Radio show's last dance
The first director-general of the BBC, John Reith, laid the foundations for the fledgling corporation more than 70 years ago, developing a vision of public service broadcasting that soon became an international symbol of quality.
Central to the BBC's charter was its firm commitment to educational provision and, from its earliest years, school radio was a part of the daily diet of broadcasts. In February 1924 the first programmes made specifically for schools were broadcast; a regular schools service was launched in the following autumn.
This daytime classroom of the air is now about to shut, with this term's programmes being the last that school radio will broadcast in a form that can be used directly off-air. From next September, programmes will be distributed on audio-cassettes or transmitted in the middle of the night for recording, although it is uncertain how long this final overnight slot will last.
Playtime, a series for music, dance and story-telling, is in a long tradition of music and movement lessons and powerful dramatisations that, over the decades, have provided professional survival kits for thousands of teachers. More important they also gave a therapeutic outlet of pure fantasy for millions of small Britons in their formative years.
Since 1934, music and movement for infants has been part of the weekly school radio schedule, with a receiver set up in the classroom or in the school hall. The introduction of tape recorders brought the opportunity to stop and rewind programmes, letting you and your class relax and rewind with your eyes, broadening the mind, music scattering Martians across the hall floor. School radio allowed potential poets of the future to muse with Michael Rosen, or be inspired by soundscapes of the great outdoors on a dark day in winter. The fear must be that there will be fewer of these in the future as the profile of school radio is lowered so much that it almost disappears.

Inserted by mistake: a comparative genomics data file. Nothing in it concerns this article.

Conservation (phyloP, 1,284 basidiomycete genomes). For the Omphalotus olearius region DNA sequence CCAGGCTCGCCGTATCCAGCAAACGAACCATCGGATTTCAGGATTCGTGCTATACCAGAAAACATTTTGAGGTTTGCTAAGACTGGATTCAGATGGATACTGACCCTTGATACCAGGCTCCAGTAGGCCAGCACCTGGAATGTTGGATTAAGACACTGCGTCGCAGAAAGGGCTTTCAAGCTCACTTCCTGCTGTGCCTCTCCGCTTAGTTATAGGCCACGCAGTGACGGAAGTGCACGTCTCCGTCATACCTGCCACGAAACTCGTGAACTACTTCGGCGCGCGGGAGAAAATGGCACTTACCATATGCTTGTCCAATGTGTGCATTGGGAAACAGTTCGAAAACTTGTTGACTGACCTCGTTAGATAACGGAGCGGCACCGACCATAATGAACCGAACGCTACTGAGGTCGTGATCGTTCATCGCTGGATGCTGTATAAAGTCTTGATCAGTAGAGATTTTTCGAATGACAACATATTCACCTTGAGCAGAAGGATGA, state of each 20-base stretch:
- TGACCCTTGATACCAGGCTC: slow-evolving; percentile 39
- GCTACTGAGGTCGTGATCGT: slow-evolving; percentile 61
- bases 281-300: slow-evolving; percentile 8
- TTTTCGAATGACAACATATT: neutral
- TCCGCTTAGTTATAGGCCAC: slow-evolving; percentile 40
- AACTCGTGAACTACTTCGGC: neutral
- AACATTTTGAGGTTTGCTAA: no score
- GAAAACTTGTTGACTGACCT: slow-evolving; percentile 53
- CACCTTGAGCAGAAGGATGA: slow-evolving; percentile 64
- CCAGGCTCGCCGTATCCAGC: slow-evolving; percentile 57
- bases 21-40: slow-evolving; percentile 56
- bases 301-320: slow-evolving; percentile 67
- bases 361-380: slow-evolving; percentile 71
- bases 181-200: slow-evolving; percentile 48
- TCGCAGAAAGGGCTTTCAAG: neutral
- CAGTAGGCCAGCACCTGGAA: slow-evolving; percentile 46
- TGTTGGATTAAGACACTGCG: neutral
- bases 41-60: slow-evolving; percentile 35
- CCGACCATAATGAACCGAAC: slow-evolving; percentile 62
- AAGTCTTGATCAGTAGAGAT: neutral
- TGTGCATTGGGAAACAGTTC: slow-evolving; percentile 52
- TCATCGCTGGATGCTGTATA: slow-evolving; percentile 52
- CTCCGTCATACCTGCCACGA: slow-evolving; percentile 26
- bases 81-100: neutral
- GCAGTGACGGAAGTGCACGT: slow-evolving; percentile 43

Playtime, aimed at nurseries, playgroups and reception classes, has a gentle blend of movement, fantasy, stories, poems and songs - all the benefits of good radio - and adds to a strong library of movement programmes. Series such as Let's Move and Time to Move follow on naturally from Playtime and will already be familiar to many teachers. All you need to introduce children to dance is a modicum of space in which to work, a modicum of space in your busy day and a radio or cassette recording of the programmes.
The Playtime programme notes set out the aims for the series clearly: providing a grounding in the creative arts for younger children, with a focus on responsive movement work linked to simple themes.
The guidance on preparation and follow-up work is simple and requires minimal teacher input, although the emphasis is very much on first-hand experiences. There are two units of four programmes, the first being linked to the theme of getting out and about. Each programme also invites some quiet involvement in the vivid colours of sound broadcasting. There is lots of lovely language-painting in simple narratives of outings with Grandma, hot summer days, fun and games in the garden.
Stories such as The Enormous Turnip and Meg's Veg by Jan Pienkowski are guaranteed successes in any setting. There are reliable repetitive ditties scattered in between plenty of new poems to capture the imagination. The voices of the presenters are fresh and their accents are bright and diverse. The direction for movement sequences is friendly but very much to the point and the sound effects will give the tiddlers the odd giggle and help the more inhibited to enjoy inhabiting their imagination. The second unit of four programmes is focused on special days and special people. At the end of the programme booklet, there is an excellent listing of sources for dozens of additional poems and stories.
This rich mixture of the traditional and familiar with fresh and less recognisable material is exactly what radio for schools was always so good at producing. Will we ever hear its like again?